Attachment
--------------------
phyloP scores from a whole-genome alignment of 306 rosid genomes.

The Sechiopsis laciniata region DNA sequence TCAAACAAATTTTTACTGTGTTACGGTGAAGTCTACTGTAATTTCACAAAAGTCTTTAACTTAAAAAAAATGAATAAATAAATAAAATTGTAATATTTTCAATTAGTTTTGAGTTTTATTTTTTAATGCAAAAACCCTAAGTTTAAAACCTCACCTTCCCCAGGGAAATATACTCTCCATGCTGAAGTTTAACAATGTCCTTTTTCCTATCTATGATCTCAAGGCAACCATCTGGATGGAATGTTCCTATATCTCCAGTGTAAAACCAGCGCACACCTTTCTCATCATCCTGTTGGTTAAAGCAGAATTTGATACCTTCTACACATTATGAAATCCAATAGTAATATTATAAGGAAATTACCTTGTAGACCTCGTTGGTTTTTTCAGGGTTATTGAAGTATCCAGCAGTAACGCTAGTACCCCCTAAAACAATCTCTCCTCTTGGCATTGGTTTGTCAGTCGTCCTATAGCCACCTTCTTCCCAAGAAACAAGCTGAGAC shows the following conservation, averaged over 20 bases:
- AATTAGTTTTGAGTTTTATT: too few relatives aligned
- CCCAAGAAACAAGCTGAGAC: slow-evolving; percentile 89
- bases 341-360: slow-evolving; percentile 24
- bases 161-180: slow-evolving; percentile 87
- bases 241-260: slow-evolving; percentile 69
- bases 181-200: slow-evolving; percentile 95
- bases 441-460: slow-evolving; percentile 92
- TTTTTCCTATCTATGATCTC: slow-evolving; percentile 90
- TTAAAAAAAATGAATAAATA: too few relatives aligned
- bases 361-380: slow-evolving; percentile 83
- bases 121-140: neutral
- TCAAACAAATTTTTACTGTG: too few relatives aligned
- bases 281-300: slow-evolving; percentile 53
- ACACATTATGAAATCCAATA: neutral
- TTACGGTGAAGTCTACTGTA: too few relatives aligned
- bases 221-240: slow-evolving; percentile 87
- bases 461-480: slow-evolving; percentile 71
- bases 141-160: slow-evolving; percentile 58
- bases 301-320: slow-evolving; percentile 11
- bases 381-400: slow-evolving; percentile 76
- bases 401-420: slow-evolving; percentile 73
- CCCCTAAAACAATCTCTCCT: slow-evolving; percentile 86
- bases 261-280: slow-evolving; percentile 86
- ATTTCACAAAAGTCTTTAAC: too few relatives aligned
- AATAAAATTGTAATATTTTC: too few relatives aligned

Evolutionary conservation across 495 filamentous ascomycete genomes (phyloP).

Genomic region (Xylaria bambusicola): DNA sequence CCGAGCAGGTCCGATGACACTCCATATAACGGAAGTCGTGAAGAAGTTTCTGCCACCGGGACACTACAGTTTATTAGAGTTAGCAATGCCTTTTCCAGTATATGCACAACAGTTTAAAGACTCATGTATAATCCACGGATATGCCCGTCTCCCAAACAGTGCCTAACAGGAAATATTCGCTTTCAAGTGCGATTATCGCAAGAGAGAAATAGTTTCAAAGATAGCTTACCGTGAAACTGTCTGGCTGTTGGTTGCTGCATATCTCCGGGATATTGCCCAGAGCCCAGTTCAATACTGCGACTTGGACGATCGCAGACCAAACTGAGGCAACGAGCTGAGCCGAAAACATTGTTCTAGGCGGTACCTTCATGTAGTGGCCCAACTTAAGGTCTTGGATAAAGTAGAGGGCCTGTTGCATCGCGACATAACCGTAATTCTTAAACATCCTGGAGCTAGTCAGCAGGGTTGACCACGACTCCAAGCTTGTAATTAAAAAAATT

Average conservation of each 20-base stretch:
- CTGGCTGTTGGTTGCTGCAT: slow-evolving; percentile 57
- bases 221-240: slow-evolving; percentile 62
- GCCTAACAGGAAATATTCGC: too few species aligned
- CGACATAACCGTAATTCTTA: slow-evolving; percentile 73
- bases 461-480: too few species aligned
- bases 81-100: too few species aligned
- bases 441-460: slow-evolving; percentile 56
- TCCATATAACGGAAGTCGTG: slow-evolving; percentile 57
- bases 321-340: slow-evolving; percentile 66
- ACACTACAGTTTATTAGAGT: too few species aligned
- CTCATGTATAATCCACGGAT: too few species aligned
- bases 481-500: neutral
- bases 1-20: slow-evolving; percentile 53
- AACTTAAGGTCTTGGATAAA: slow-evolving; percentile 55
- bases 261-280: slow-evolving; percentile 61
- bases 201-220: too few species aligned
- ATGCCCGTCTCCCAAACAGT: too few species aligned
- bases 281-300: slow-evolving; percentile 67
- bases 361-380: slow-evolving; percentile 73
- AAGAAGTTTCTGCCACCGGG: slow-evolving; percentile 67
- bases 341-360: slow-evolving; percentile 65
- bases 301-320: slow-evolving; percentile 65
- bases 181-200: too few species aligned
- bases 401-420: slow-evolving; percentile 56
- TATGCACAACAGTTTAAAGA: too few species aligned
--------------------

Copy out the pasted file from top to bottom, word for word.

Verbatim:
phyloP scores from a whole-genome alignment of 306 rosid genomes.

The Sechiopsis laciniata region DNA sequence TCAAACAAATTTTTACTGTGTTACGGTGAAGTCTACTGTAATTTCACAAAAGTCTTTAACTTAAAAAAAATGAATAAATAAATAAAATTGTAATATTTTCAATTAGTTTTGAGTTTTATTTTTTAATGCAAAAACCCTAAGTTTAAAACCTCACCTTCCCCAGGGAAATATACTCTCCATGCTGAAGTTTAACAATGTCCTTTTTCCTATCTATGATCTCAAGGCAACCATCTGGATGGAATGTTCCTATATCTCCAGTGTAAAACCAGCGCACACCTTTCTCATCATCCTGTTGGTTAAAGCAGAATTTGATACCTTCTACACATTATGAAATCCAATAGTAATATTATAAGGAAATTACCTTGTAGACCTCGTTGGTTTTTTCAGGGTTATTGAAGTATCCAGCAGTAACGCTAGTACCCCCTAAAACAATCTCTCCTCTTGGCATTGGTTTGTCAGTCGTCCTATAGCCACCTTCTTCCCAAGAAACAAGCTGAGAC shows the following conservation, averaged over 20 bases:
- AATTAGTTTTGAGTTTTATT: too few relatives aligned
- CCCAAGAAACAAGCTGAGAC: slow-evolving; percentile 89
- bases 341-360: slow-evolving; percentile 24
- bases 161-180: slow-evolving; percentile 87
- bases 241-260: slow-evolving; percentile 69
- bases 181-200: slow-evolving; percentile 95
- bases 441-460: slow-evolving; percentile 92
- TTTTTCCTATCTATGATCTC: slow-evolving; percentile 90
- TTAAAAAAAATGAATAAATA: too few relatives aligned
- bases 361-380: slow-evolving; percentile 83
- bases 121-140: neutral
- TCAAACAAATTTTTACTGTG: too few relatives aligned
- bases 281-300: slow-evolving; percentile 53
- ACACATTATGAAATCCAATA: neutral
- TTACGGTGAAGTCTACTGTA: too few relatives aligned
- bases 221-240: slow-evolving; percentile 87
- bases 461-480: slow-evolving; percentile 71
- bases 141-160: slow-evolving; percentile 58
- bases 301-320: slow-evolving; percentile 11
- bases 381-400: slow-evolving; percentile 76
- bases 401-420: slow-evolving; percentile 73
- CCCCTAAAACAATCTCTCCT: slow-evolving; percentile 86
- bases 261-280: slow-evolving; percentile 86
- ATTTCACAAAAGTCTTTAAC: too few relatives aligned
- AATAAAATTGTAATATTTTC: too few relatives aligned

Evolutionary conservation across 495 filamentous ascomycete genomes (phyloP).

Genomic region (Xylaria bambusicola): DNA sequence CCGAGCAGGTCCGATGACACTCCATATAACGGAAGTCGTGAAGAAGTTTCTGCCACCGGGACACTACAGTTTATTAGAGTTAGCAATGCCTTTTCCAGTATATGCACAACAGTTTAAAGACTCATGTATAATCCACGGATATGCCCGTCTCCCAAACAGTGCCTAACAGGAAATATTCGCTTTCAAGTGCGATTATCGCAAGAGAGAAATAGTTTCAAAGATAGCTTACCGTGAAACTGTCTGGCTGTTGGTTGCTGCATATCTCCGGGATATTGCCCAGAGCCCAGTTCAATACTGCGACTTGGACGATCGCAGACCAAACTGAGGCAACGAGCTGAGCCGAAAACATTGTTCTAGGCGGTACCTTCATGTAGTGGCCCAACTTAAGGTCTTGGATAAAGTAGAGGGCCTGTTGCATCGCGACATAACCGTAATTCTTAAACATCCTGGAGCTAGTCAGCAGGGTTGACCACGACTCCAAGCTTGTAATTAAAAAAATT

Average conservation of each 20-base stretch:
- CTGGCTGTTGGTTGCTGCAT: slow-evolving; percentile 57
- bases 221-240: slow-evolving; percentile 62
- GCCTAACAGGAAATATTCGC: too few species aligned
- CGACATAACCGTAATTCTTA: slow-evolving; percentile 73
- bases 461-480: too few species aligned
- bases 81-100: too few species aligned
- bases 441-460: slow-evolving; percentile 56
- TCCATATAACGGAAGTCGTG: slow-evolving; percentile 57
- bases 321-340: slow-evolving; percentile 66
- ACACTACAGTTTATTAGAGT: too few species aligned
- CTCATGTATAATCCACGGAT: too few species aligned
- bases 481-500: neutral
- bases 1-20: slow-evolving; percentile 53
- AACTTAAGGTCTTGGATAAA: slow-evolving; percentile 55
- bases 261-280: slow-evolving; percentile 61
- bases 201-220: too few species aligned
- ATGCCCGTCTCCCAAACAGT: too few species aligned
- bases 281-300: slow-evolving; percentile 67
- bases 361-380: slow-evolving; percentile 73
- AAGAAGTTTCTGCCACCGGG: slow-evolving; percentile 67
- bases 341-360: slow-evolving; percentile 65
- bases 301-320: slow-evolving; percentile 65
- bases 181-200: too few species aligned
- bases 401-420: slow-evolving; percentile 56
- TATGCACAACAGTTTAAAGA: too few species aligned